It is a service that promises discretion and secrecy, but now hackers have come through on their promise to release the information of upwards of 30 million Ashley Madison users.
"These are increasingly a part of life. Information is valuable. People are after information. No security is perfect and once you marry these things, there is an incentive for someone to spend the right time and effort to steal some information," Anupam Joshi, Director at UMBC Center for Cybersecurity, said.
Joshi said once you've shared personal information with any website, you're now dependent on the steps they have taken to secure it.
The hack, which was claimed by a group called The Impact Team, is said to include partial credit card information and phone numbers along with millions of transactions and email addresses. All of it was dumped on the so-called dark web.
"The way you think about this is -- it's the same Internet. It's the same protocols, but a part of it is walled off so that only the people who have the right software and the right passwords can get in there," Joshi explained.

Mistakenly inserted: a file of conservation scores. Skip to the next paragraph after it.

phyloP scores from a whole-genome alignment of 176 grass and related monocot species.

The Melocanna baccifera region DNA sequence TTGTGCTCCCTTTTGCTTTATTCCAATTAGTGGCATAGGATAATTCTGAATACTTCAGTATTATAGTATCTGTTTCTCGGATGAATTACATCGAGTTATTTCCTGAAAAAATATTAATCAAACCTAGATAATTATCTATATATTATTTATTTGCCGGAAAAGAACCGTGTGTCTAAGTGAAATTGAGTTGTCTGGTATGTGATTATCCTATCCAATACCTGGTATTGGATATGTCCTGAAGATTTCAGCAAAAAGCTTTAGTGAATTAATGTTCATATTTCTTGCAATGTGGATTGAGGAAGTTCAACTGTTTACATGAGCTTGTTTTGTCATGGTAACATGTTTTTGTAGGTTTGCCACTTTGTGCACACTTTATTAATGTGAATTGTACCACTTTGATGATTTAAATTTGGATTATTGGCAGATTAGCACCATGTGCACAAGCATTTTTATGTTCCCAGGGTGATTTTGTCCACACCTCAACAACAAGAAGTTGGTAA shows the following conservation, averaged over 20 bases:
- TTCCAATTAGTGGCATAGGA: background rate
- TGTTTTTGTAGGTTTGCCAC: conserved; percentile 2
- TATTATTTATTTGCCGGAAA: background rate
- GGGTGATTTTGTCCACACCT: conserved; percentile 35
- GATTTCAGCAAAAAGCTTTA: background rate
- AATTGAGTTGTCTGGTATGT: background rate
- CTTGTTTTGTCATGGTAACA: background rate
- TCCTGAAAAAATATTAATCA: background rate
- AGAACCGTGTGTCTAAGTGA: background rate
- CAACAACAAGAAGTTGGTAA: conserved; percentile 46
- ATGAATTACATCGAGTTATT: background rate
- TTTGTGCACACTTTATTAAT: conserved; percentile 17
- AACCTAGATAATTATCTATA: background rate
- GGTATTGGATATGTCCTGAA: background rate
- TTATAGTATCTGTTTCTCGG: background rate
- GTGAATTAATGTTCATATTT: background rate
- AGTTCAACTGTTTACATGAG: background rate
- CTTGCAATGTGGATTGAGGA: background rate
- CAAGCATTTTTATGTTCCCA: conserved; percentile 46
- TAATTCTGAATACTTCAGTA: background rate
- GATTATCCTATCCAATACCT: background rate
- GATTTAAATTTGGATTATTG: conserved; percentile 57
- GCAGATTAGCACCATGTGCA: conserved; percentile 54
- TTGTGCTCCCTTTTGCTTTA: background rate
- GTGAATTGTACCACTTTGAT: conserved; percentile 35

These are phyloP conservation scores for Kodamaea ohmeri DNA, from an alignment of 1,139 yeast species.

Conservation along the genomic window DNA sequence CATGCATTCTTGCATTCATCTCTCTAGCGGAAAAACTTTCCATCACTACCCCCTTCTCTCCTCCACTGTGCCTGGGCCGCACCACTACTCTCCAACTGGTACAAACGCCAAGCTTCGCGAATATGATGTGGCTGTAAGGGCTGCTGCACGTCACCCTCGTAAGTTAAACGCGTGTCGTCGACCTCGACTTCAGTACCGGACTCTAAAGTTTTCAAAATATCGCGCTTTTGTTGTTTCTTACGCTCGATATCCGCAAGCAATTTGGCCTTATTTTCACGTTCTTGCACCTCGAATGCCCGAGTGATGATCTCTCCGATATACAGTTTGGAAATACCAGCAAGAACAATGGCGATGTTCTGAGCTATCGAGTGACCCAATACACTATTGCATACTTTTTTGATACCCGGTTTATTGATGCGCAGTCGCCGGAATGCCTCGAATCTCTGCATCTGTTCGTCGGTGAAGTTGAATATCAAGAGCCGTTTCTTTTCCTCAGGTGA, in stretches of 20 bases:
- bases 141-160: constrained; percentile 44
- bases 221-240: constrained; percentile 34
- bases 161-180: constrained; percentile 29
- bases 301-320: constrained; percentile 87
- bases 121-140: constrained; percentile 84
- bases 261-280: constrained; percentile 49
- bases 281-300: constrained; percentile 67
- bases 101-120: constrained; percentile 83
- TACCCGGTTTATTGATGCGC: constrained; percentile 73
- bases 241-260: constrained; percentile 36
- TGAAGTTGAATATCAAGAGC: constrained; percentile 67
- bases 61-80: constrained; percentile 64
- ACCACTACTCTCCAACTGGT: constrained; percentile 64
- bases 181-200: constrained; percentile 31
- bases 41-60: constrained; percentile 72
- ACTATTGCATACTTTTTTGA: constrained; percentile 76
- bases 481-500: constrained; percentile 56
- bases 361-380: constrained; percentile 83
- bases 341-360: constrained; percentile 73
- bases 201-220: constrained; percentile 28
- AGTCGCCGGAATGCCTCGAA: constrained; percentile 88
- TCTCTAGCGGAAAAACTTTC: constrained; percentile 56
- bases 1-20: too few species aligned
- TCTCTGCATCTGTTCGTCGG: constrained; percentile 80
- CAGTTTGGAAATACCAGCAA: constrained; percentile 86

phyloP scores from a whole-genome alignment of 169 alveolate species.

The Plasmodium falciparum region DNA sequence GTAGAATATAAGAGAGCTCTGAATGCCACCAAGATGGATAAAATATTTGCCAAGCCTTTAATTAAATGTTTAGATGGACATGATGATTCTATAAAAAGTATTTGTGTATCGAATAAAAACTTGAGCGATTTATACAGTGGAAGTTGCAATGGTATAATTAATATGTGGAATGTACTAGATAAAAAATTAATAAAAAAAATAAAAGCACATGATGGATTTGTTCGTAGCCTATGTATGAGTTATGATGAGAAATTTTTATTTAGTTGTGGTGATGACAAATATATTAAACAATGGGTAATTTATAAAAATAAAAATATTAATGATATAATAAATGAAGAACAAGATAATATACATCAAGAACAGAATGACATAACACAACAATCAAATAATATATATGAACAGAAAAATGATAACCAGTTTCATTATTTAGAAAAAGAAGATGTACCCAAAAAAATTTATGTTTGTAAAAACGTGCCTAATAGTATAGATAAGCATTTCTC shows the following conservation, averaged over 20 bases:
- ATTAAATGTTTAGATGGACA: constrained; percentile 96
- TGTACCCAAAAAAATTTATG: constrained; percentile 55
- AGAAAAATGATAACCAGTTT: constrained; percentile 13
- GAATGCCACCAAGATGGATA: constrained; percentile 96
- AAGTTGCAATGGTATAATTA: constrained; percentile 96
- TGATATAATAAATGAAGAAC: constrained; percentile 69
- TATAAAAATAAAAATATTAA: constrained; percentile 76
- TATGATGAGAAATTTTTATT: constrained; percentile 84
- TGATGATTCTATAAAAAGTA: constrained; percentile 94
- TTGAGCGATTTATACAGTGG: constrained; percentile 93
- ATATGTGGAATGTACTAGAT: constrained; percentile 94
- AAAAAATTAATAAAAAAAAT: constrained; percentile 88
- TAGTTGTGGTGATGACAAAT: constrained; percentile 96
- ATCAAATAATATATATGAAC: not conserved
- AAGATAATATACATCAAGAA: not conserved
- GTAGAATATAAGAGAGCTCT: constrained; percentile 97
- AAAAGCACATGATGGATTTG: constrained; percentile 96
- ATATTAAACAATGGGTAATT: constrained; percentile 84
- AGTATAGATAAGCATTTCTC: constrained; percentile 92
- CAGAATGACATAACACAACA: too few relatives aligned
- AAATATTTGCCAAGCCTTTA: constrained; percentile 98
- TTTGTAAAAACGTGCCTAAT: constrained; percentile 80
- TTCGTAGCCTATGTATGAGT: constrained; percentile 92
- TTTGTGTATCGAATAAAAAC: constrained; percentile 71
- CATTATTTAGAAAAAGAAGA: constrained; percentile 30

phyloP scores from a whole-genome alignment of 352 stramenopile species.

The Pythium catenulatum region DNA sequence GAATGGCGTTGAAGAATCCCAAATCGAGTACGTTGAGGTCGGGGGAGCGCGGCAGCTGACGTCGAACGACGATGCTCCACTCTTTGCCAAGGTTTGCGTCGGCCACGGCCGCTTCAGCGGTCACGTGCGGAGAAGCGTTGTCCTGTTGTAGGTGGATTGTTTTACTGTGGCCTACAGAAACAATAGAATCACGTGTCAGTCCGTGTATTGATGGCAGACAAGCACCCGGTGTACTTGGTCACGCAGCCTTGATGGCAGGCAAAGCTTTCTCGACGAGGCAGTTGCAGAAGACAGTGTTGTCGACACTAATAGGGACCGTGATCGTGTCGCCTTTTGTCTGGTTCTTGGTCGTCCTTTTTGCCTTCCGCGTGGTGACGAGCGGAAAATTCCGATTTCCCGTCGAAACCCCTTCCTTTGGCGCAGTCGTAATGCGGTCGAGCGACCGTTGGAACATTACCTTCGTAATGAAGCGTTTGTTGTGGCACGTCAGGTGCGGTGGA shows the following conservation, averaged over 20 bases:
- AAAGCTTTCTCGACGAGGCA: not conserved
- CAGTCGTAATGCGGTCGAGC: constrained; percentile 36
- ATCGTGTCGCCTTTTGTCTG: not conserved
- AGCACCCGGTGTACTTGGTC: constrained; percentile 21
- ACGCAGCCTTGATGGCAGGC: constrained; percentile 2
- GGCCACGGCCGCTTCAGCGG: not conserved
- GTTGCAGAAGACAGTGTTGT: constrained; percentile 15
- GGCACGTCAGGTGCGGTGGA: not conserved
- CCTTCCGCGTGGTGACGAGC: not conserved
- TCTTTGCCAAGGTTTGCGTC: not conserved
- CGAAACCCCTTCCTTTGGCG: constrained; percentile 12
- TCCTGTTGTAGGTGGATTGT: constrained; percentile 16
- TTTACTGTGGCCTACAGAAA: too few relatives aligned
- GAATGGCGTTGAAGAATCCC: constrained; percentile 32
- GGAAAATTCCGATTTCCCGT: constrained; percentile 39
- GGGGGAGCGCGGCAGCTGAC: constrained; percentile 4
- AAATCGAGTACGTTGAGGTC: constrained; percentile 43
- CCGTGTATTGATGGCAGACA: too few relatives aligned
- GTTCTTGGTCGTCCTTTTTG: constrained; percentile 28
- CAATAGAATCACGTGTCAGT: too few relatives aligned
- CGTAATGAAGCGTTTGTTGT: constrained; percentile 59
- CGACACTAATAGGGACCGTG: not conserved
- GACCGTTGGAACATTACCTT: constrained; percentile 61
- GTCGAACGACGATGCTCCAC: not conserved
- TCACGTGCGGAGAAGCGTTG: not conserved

He said 100 percent guarantees that information is secure once it's online is just not realistic and if you really want something to be confidential, keep it off the web.
"Nothing is really secure on the Internet. If you don't want the thing you're doing to show up on ABC2 at some point then don't do it. We get this fake sense that because it's me in a room sitting in front of a computer and no one else is around then what I'm doing is private but not really," Joshi said.
Ashley Madison released a statement that read in part, "We are continuing to fully cooperate with law enforcement to seek to hold the guilty parties accountable to the strictest measures of the law."